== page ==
Sentencing In Western Australia
Whether you are convicted of an offence by way of your own plea of guilty or you are found guilty following a trial the court then proceeds to sentence. That involves a decision by the court on what penalty to put in place.
The following are the penalties that a sentencing court can impose in WA courts:
- Financial Penalty
- Community-Based Order
- Intensive Supervision Order
- Suspended Imprisonment Order
- Conditional Suspended Imprisonment Order
- Immediate Imprisonment
Obviously, the most undesirable outcome for anyone being sentenced is a term of immediate imprisonment. However, under the Sentencing Act WA, a sentence of immediate imprisonment is a sentence of last resort and must not be imposed unless it is justified by the seriousness of the offence or the need to protect the community requires it.
At the other end of the scale, there is a financial penalty, which, if certain criteria are met, can sometimes be accompanied by a spent conviction order. This means that the conviction will not be recorded against your name. In between, there are various orders that the court may decide to put in place.
For sentencing advice in relation to your specific matter, contact Andrew Williams today on (08) 9278 2575.
What is an intensive supervision order in Wesertn Australia?
A community based or intensive supervision order is a mid-level penalty designed to impose both punitive and rehabilitative measures on the offender.
In achieving the rehabilitative aims under a community or intensive supervision based order the court will generally impose program and supervision requirements to which the offender is to comply.
A conviction is recorded against anyone placed under an Intense Supervision Order in WA.
The supervision requirement of the order involves a series of appointments with the Department of Community Corrections.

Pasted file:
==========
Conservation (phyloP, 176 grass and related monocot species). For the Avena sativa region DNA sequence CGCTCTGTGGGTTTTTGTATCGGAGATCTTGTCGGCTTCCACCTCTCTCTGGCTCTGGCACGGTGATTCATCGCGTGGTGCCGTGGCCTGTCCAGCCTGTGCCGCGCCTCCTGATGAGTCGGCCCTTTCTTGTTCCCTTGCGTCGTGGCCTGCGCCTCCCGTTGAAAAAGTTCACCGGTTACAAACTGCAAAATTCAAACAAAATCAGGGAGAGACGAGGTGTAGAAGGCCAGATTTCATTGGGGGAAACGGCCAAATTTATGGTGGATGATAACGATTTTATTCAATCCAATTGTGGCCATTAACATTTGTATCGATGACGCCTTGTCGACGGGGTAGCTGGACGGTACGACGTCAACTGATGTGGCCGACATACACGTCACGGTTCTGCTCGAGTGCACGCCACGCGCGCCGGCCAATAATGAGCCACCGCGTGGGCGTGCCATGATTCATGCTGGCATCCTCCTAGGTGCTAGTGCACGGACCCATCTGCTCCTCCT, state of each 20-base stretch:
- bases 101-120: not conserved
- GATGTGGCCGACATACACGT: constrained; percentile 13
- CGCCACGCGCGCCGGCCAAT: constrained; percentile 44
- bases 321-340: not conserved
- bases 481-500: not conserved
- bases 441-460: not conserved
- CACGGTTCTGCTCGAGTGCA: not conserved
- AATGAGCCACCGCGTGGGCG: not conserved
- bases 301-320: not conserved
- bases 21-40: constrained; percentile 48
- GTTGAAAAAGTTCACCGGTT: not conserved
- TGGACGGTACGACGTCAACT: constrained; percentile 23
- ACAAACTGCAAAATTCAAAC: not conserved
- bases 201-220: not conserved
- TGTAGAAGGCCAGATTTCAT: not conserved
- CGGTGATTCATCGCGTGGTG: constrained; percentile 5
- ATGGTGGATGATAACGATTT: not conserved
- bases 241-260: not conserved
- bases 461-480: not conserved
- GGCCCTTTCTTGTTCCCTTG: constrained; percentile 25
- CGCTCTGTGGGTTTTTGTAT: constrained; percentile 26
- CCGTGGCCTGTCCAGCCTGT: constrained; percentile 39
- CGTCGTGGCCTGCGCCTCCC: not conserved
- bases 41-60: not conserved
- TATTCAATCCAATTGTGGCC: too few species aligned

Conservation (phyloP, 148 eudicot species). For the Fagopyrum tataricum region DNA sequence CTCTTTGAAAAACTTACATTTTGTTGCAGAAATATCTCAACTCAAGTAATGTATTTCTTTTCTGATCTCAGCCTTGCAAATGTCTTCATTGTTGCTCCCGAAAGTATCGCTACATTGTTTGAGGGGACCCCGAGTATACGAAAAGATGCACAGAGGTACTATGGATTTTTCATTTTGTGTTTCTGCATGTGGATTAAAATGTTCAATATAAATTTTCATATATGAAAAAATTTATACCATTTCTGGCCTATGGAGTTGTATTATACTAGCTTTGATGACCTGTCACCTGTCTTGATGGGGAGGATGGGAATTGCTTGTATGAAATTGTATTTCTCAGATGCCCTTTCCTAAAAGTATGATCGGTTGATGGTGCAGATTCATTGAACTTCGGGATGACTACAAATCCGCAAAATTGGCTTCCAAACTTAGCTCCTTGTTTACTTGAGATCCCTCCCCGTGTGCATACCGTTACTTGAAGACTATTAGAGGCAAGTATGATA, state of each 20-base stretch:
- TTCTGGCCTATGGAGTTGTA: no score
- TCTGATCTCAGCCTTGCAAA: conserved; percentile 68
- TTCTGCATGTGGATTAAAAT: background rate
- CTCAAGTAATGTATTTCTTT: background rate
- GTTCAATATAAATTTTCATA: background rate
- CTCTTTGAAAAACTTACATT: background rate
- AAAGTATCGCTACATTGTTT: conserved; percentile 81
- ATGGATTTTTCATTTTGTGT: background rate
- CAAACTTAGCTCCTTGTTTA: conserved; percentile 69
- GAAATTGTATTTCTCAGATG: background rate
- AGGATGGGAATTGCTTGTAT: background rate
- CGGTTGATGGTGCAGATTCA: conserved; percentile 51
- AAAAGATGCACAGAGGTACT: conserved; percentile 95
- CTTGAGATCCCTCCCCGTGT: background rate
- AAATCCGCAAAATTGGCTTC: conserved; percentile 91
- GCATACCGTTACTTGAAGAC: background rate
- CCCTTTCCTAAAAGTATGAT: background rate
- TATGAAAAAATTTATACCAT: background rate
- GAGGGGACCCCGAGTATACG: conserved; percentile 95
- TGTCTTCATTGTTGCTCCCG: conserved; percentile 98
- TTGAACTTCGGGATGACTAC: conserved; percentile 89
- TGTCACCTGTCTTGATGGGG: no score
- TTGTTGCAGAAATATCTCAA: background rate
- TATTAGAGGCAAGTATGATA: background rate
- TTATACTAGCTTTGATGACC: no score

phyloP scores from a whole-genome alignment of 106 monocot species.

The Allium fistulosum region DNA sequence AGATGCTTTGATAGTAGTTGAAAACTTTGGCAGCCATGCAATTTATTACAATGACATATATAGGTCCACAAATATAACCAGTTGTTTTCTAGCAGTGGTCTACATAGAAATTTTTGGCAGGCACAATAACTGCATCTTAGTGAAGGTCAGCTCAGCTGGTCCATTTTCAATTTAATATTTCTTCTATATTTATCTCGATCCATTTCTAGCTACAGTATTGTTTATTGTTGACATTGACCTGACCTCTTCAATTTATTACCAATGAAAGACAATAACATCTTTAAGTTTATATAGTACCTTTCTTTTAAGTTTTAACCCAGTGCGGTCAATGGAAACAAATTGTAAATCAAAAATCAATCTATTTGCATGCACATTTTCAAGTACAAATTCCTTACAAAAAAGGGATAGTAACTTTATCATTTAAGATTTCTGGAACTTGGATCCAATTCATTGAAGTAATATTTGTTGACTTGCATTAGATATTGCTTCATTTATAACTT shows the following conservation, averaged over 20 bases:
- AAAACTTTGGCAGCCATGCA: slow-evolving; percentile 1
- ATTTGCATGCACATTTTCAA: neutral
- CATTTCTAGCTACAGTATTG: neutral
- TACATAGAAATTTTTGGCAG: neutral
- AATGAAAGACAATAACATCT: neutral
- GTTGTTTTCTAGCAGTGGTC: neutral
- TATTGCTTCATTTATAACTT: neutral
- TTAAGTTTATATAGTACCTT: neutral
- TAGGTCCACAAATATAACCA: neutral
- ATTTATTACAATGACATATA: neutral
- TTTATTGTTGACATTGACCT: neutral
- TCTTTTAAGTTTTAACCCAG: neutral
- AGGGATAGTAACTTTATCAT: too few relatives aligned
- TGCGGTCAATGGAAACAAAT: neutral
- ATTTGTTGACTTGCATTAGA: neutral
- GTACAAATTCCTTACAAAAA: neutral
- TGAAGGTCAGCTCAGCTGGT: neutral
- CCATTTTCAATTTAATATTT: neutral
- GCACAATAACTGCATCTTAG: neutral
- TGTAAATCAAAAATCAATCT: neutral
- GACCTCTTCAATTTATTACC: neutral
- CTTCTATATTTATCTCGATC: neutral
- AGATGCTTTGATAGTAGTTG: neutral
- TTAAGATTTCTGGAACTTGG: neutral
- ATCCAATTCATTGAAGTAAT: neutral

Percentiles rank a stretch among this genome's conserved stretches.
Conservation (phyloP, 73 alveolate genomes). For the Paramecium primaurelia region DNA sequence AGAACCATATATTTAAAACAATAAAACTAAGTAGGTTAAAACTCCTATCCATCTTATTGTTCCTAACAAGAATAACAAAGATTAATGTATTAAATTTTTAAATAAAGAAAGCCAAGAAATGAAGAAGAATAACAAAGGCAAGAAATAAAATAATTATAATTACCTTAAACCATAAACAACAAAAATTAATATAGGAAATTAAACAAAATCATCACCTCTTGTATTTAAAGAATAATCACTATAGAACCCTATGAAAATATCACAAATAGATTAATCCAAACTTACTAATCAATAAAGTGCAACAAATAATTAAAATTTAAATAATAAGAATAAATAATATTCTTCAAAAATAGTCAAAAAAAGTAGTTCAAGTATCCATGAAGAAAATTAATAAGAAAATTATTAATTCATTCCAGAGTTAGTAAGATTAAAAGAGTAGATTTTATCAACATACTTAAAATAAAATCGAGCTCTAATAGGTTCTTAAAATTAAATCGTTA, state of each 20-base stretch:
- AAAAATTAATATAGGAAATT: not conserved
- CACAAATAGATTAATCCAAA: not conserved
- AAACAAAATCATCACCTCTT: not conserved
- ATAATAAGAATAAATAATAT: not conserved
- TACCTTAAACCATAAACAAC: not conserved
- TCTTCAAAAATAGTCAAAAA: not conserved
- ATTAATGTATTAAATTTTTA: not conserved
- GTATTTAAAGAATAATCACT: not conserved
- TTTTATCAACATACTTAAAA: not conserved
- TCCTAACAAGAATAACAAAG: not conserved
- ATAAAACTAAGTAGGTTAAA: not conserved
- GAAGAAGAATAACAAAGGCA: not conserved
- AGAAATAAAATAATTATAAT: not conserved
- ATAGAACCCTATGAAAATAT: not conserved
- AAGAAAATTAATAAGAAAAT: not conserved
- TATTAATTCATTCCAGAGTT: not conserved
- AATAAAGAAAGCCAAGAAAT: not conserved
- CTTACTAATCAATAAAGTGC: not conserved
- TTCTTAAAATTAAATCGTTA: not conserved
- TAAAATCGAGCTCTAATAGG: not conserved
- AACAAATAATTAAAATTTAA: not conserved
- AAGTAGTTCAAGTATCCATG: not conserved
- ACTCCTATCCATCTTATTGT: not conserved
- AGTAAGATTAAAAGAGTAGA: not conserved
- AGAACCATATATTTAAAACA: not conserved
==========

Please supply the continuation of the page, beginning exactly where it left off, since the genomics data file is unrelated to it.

Community Corrections are assigned by the court to keep in touch with the offender and to speak to them about what’s going on in their life during the course of the order. Sometimes it might require the offender to be subject to urinalysis tests.
The program requirement is more onerous. Community Corrections can send the offender off to any qualified person: a doctor, a psychologist, a psychiatrist, or a counsellor.
They can ensure that group counselling or one on one counselling takes place and any other form of therapy that is deemed appropriate in order for the offender to address any issues which previously acted as a precursor and catalyst to the offending.
In achieving punitive measures under a community or intensive based order the court may also attach conditions for the offender to complete unpaid work in the community.
Breach Of A Community Based Or Intensive Supervision Order
A community based or intensive supervision order may be breached in either of two ways.
It can be breached by failing to comply with the conditions imposed or alternatively by way of reoffending during the course of the order.
Either way will see the offender being brought back to the court to be resentenced for the offence or offences for which the community or intensive supervision order was imposed.
A suspended imprisonment order is a term of imprisonment which is served in the community. The aim of a suspended sentence is to strike a balance between undermining the seriousness of the offending and allowing the offender to rehabilitate by not sending them to prison.
When a term of imprisonment is put in place the term of the imprisonment is announced followed by the length of the period in which the suspension is to operate. For example, the court may impose 12 months imprisonment and order it to be wholly suspended for a period of 18 months.
Why Do Courts Impose Suspended Sentences?